Saudi Arabia quickly blamed Iran for these events as Mohammed bin Salman conducted a sweeping corruption crackdown at home, arresting up to 200 princes and officials in a move many have portrayed as a consolidation of power. In response to the alleged assassination conspiracy against Hariri, Saudi Foreign Minister Thamer al-Sabhan said the kingdom would “treat the government of Lebanon as a government declaring war on Saudi Arabia due to the aggression of Hezbollah,” a powerful Iran-backed Shiite Muslim political and paramilitary movement that shares power in Lebanon.

Mohammed bin Salman himself weighed in on the missile strike by the Houthis, which Saudi Arabia has also accused of receiving Iranian support, saying it would be “considered a direct military aggression by the Iranian regime and may be considered an act of war against the kingdom.”

These comments were likely fresh in the minds of Iran’s leadership as protests swirled in major cities such as Tehran, Mashhad and even the holy city of Qom, but it was one remark made by the Saudi crown prince earlier this year that Iranian President Hassan Rouhani singled out on Monday. In May, Mohammed bin Salman vowed to prevent Iran from further expanding across the Middle East, where it already claimed significant influence across Iraq, Syria and Lebanon, and said the struggle between the two would occur “inside Iran, not in Saudi Arabia.”

GettyImages-899782060 Iranian students scuffle with police at the University of Tehran during a demonstration driven by anger over economic problems, in Tehran, Iran, on December 30, 2017. The Iranian demonstrations appeared to have begun in reaction to a leaked 2018 budget that showed further austerity measures in the country. STR/AFP/Getty Images

“To deal with Iran’s success in various fields, the enemies have outspokenly said that they would shift the problem to Tehran, which is their own message and has nothing to do with our analysis,” Rouhani said, according to IRNA.

The Iranian demonstrations appeared to have begun in reaction to a leaked 2018 budget that showed further austerity measures that targeted welfare programs  but protected military and religious institutions and heightened gas prices, National Iranian American Council founder and president Trita Parsi wrote Thursday in The Nation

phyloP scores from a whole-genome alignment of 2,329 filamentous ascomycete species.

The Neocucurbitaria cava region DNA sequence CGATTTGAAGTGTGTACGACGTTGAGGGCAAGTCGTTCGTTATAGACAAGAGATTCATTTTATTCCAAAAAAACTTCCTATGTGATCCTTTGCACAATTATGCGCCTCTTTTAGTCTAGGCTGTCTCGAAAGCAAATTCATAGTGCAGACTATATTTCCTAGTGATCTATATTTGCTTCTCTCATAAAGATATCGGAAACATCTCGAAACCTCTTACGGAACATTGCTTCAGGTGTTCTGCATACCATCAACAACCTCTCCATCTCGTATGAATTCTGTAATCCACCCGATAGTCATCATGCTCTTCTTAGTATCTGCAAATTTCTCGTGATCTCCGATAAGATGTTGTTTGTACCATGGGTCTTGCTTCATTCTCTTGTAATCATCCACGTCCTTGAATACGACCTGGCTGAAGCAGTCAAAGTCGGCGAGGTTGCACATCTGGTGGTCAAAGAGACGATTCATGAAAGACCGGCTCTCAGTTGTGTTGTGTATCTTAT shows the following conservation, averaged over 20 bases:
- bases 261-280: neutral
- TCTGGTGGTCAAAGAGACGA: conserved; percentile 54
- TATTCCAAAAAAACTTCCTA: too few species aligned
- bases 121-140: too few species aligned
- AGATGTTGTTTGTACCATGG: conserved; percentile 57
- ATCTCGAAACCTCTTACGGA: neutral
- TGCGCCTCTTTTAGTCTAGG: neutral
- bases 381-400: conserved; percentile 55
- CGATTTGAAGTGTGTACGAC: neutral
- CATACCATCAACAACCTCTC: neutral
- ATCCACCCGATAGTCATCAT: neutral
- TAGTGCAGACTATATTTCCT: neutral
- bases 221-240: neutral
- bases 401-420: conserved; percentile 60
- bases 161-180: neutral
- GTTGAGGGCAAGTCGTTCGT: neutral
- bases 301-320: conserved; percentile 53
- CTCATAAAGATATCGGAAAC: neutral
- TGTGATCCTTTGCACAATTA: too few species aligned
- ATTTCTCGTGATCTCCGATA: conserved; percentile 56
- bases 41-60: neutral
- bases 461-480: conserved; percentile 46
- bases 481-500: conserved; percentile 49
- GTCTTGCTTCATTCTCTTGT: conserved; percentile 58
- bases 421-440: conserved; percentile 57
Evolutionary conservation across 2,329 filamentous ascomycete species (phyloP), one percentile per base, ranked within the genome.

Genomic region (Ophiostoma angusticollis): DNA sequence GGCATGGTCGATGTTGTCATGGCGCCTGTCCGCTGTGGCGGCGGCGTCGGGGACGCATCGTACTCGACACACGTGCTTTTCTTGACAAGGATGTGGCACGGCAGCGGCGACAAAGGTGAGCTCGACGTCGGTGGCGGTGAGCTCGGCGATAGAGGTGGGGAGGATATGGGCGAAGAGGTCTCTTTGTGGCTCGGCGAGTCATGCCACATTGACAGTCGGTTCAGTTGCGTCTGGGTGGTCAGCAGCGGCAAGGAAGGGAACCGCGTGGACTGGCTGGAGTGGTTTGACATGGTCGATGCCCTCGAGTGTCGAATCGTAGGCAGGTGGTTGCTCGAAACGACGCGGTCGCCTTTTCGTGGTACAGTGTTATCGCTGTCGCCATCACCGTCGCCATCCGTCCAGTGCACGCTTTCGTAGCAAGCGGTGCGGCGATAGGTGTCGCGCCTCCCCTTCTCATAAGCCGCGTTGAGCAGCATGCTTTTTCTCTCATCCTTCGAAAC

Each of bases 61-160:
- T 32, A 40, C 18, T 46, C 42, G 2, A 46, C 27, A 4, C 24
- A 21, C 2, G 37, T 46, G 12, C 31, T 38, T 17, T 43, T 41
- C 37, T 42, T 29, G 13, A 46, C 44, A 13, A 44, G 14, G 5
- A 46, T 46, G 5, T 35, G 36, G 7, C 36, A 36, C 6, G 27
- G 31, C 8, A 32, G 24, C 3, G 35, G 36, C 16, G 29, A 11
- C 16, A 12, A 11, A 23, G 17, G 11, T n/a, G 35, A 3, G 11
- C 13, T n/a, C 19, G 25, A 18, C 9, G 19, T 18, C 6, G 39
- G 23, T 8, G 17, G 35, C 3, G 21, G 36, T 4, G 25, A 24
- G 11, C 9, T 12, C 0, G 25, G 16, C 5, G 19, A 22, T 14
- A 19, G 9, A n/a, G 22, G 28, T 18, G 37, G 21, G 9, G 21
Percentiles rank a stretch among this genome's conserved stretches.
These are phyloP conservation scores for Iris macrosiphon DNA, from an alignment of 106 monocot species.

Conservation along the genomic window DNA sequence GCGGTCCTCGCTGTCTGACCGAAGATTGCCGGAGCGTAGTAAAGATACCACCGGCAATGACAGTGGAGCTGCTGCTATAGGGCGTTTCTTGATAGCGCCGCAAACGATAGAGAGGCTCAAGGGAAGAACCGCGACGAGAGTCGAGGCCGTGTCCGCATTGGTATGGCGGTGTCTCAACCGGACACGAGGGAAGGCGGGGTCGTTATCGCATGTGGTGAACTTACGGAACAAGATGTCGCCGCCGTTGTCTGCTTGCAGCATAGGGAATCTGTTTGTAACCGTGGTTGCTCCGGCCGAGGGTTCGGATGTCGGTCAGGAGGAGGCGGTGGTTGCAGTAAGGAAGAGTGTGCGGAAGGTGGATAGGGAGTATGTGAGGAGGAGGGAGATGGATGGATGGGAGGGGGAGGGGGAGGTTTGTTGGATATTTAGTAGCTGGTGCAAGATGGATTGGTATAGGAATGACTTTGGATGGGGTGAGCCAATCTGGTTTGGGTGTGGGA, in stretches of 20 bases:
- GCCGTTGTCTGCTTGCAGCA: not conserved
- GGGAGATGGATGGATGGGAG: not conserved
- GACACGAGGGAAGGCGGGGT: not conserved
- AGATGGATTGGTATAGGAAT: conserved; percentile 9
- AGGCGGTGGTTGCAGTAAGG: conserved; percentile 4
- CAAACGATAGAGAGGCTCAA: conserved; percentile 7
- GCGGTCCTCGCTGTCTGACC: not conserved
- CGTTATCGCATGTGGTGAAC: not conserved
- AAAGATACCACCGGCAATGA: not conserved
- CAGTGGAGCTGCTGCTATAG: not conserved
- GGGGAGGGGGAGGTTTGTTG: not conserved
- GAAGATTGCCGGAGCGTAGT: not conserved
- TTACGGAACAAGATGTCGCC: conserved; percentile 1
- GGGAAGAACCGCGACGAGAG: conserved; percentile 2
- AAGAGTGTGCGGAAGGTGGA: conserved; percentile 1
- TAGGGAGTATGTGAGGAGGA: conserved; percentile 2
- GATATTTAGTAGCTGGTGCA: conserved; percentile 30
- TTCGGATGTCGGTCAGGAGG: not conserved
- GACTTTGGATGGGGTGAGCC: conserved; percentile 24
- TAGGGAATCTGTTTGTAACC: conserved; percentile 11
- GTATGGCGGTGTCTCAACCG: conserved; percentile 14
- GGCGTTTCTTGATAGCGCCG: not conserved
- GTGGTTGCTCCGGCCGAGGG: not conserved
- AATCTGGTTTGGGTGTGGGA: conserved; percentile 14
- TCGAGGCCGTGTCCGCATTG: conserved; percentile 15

Rouhani’s reelection in May has largely been credited to his promises of economic reform, which was to be made possible by the 2015 Iran nuclear deal. After years of diplomacy and convincing Iran’s hard-liners that the lucrative, cautious rapprochement to the West was worth cutting nuclear production, President Donald Trump’s 2016 upset threatened the future of the historic agreement he has since decertified.

Trump allied with top U.S. allies Israel and Saudi Arabia in attempting to isolate Iran diplomatically and squeezed it economically with new sanctions over Iran’s missile program and alleged backing for groups designed as foreign terrorist organizations. These measures, along with falling oil prices, have tightened the flow of cash needed to support the national economy, which already suffered from high youth unemployment, and Iran’s extensive network of partners being bankrolled across the Middle East and beyond.

GettyImages-851239052 Iranian soldiers march during the annual military parade marking the anniversary of the outbreak of its devastating war with Saddam Hussein’s Iraq, from 1980 to 1988, in Tehran, Iran, on September 22, 2017. Iran has paid a heavy price for its military buildup, but its leaders remained determined to expand the country’s influence and fend off threats both from within and without. STR/AFP/Getty Images

While Iran’s costly military buildup and foreign adventures may be met with frustration at home, they have largely succeeded in challenging Saudi Arabia’s regional influence and have dismissed any plans for a direct attack. Saudi Arabia’s attempts to assert itself in November produced no tangible victories and its own armed forces have been bogged down battling Yemen’s Houthi insurgency in a conflict with rising costs and no clear end. Even when Iran was most vulnerable, Saudi Arabia had little opportunity to strike.

“The Saudis wouldn’t last a week, and they know it. They are tied down in Yemen, where their incompetent armed forces can’t even beat the Houthis,” Middle East Institute scholar Thomas Lippman, who has followed and written about events in the Persian Gulf for more than four decades, told Newsweek.

“They have about a quarter of Iran’s population. And the entire lifeline of their country—i.e., desalination plants and oil facilities, is clustered along the Gulf coast, highly visible, fat targets for that fleet of fast missile boats Iran has built up. They couldn’t come close to matching the Iranians on the water, and there is no place on land that such a war could be fought,” he added.

“There is no chance whatsoever of a direct shooting war between Saudi Arabia and Iran.”